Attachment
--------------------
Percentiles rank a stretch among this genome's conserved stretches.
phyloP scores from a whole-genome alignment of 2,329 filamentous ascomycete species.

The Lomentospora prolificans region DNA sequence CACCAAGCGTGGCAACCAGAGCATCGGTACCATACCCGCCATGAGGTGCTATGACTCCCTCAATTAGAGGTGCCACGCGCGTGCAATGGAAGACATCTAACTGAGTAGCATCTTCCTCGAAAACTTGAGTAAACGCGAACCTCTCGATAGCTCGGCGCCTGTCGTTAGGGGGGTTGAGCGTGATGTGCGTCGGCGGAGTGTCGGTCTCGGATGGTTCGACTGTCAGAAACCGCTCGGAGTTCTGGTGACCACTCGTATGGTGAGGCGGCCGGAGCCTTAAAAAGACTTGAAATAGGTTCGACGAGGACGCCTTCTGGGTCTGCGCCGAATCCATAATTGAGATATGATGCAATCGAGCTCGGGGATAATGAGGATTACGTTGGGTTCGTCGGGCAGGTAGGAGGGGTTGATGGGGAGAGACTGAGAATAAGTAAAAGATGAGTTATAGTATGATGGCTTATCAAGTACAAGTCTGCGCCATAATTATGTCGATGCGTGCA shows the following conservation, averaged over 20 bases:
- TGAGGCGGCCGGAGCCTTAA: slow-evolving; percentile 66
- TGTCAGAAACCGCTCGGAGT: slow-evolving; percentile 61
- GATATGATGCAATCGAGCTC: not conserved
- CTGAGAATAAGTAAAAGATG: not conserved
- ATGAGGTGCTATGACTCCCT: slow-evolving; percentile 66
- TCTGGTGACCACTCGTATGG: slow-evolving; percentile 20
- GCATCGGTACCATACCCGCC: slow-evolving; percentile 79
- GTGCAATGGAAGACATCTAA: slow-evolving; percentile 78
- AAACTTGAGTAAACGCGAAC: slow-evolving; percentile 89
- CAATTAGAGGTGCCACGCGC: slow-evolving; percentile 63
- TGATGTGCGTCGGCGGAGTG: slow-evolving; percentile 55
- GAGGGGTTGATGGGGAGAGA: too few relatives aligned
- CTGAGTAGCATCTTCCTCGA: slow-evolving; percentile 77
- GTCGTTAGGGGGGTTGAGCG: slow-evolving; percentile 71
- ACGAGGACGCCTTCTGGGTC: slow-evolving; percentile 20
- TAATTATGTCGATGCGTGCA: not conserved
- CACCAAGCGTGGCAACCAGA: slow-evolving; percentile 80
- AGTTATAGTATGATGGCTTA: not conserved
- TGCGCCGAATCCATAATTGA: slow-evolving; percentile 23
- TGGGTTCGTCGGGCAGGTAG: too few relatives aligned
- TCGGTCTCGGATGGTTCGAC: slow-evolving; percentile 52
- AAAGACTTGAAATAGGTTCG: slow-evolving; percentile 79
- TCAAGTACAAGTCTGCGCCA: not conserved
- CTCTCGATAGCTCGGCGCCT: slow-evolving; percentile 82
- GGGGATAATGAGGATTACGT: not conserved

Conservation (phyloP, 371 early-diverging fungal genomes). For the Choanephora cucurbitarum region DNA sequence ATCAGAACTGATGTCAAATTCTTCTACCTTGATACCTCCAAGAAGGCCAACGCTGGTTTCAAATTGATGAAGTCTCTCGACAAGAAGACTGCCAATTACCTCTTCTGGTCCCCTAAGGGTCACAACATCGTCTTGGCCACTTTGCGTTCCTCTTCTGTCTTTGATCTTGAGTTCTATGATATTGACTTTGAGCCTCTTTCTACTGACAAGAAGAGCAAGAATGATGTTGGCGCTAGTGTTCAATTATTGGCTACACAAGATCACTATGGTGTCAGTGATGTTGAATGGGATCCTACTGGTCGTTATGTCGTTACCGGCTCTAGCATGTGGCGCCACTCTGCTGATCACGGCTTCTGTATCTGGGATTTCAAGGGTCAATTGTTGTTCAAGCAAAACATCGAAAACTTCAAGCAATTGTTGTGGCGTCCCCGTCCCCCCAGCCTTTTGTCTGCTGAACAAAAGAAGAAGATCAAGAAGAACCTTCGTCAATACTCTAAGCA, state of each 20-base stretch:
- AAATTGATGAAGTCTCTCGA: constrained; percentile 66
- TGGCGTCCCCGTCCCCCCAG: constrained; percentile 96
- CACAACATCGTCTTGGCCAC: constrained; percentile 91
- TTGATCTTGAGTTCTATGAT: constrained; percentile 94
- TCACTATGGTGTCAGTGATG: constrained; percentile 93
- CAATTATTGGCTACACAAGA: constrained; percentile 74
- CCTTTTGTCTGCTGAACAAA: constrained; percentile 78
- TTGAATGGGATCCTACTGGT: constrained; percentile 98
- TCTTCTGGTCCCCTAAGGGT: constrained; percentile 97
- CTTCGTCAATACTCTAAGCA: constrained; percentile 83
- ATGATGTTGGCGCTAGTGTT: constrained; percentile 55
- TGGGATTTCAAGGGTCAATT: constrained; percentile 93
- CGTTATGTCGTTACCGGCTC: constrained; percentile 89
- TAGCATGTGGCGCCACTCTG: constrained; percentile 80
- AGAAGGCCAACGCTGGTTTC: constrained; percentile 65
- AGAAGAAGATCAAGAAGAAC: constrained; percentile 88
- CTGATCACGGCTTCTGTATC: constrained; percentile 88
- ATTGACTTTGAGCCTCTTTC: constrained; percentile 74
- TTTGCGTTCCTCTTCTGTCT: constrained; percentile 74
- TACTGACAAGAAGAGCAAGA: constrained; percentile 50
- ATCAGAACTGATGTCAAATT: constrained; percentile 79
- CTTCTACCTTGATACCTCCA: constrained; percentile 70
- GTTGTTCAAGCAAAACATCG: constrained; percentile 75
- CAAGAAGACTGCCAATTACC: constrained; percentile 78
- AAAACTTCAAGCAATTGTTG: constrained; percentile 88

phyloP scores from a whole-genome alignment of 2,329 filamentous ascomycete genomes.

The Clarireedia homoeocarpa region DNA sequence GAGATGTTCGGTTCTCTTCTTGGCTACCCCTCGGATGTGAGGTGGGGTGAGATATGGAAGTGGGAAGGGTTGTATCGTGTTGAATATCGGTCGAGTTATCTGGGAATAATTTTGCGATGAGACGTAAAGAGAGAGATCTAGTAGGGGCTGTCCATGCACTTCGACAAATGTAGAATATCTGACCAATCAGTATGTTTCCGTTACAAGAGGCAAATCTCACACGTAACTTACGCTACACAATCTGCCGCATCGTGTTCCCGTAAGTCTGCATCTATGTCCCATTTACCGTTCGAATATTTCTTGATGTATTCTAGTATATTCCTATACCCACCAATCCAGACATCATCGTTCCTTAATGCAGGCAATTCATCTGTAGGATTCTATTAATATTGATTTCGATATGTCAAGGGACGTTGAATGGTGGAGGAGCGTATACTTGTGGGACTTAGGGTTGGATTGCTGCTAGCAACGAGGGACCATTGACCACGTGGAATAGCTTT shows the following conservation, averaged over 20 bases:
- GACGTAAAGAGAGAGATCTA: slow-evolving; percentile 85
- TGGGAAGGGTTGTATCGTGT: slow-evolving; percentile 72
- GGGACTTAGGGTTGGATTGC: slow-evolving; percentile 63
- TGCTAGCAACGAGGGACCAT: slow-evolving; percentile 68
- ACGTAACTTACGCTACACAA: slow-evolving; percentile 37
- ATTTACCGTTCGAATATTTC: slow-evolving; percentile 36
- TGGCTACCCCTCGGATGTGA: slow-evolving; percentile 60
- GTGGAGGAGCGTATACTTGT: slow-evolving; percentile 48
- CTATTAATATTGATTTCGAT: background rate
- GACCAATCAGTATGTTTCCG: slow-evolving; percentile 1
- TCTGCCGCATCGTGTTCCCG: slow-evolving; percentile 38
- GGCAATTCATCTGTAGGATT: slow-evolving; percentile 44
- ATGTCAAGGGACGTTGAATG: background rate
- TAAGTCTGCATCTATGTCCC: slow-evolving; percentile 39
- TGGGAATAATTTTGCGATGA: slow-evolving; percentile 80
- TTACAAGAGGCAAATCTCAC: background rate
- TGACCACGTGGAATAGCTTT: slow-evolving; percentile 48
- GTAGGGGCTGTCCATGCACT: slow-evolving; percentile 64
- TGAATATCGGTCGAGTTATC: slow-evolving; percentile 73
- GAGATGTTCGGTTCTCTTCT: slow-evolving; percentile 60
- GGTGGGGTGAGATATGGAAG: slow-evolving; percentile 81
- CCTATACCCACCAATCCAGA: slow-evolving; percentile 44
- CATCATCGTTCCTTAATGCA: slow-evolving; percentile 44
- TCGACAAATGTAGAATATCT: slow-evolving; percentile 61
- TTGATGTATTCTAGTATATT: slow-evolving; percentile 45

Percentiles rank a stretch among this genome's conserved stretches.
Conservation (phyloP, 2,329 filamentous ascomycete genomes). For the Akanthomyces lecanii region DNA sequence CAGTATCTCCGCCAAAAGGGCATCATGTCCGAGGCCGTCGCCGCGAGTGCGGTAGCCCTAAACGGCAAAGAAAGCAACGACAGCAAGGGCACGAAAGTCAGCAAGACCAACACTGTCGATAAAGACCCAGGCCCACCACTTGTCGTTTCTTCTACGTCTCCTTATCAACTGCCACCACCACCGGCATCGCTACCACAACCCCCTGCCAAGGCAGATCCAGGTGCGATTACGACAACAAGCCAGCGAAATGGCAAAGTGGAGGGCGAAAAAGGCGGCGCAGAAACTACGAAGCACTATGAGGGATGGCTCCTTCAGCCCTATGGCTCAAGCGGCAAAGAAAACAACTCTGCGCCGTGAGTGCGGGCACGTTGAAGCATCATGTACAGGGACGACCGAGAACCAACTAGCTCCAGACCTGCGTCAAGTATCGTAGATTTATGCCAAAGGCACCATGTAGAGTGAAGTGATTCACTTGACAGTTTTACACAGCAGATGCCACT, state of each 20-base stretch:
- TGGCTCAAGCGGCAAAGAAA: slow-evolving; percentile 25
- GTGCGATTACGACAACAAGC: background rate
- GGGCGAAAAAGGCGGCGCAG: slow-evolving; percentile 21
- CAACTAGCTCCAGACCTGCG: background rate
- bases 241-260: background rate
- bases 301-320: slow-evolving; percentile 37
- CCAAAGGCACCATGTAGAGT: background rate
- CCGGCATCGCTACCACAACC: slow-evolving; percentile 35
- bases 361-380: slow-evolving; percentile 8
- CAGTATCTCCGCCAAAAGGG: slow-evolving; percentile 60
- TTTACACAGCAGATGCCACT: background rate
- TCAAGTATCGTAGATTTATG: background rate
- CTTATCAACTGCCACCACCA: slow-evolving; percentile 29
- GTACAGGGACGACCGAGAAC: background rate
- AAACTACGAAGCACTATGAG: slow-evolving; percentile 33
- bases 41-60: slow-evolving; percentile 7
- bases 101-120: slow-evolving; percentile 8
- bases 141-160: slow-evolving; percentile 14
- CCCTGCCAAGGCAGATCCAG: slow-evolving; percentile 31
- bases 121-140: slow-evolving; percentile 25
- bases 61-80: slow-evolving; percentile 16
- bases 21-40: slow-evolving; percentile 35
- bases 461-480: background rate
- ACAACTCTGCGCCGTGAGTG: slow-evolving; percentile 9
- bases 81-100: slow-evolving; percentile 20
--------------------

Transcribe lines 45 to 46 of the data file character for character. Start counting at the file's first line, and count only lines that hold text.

- AGAAGAAGATCAAGAAGAAC: constrained; percentile 88
- CTGATCACGGCTTCTGTATC: constrained; percentile 88